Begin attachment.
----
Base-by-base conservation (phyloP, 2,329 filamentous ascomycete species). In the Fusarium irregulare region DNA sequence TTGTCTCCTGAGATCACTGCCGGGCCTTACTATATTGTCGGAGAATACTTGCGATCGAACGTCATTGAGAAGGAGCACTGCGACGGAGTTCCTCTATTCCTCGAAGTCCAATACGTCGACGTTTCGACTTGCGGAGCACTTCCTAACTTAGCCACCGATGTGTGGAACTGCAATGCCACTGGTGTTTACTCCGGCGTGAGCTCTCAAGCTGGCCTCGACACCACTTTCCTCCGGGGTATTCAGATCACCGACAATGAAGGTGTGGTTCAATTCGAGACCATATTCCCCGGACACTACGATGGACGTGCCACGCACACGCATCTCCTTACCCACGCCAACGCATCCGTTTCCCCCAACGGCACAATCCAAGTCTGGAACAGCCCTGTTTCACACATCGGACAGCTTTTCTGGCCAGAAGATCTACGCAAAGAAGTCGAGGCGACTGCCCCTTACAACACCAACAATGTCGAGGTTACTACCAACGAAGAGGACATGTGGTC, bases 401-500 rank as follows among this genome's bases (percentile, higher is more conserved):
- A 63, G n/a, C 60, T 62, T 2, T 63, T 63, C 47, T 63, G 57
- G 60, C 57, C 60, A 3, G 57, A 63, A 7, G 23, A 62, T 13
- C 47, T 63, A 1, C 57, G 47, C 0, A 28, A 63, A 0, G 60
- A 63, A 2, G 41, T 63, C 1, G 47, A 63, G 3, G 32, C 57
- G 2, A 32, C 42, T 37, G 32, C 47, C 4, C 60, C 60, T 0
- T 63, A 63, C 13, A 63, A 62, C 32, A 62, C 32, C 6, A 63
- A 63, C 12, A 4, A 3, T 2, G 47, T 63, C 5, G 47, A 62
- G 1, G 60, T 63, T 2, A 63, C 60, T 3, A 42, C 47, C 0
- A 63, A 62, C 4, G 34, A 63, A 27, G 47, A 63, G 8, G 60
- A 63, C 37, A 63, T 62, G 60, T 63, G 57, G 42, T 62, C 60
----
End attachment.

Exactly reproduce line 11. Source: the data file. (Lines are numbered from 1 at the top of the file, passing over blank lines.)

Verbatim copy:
- A 63, C 37, A 63, T 62, G 60, T 63, G 57, G 42, T 62, C 60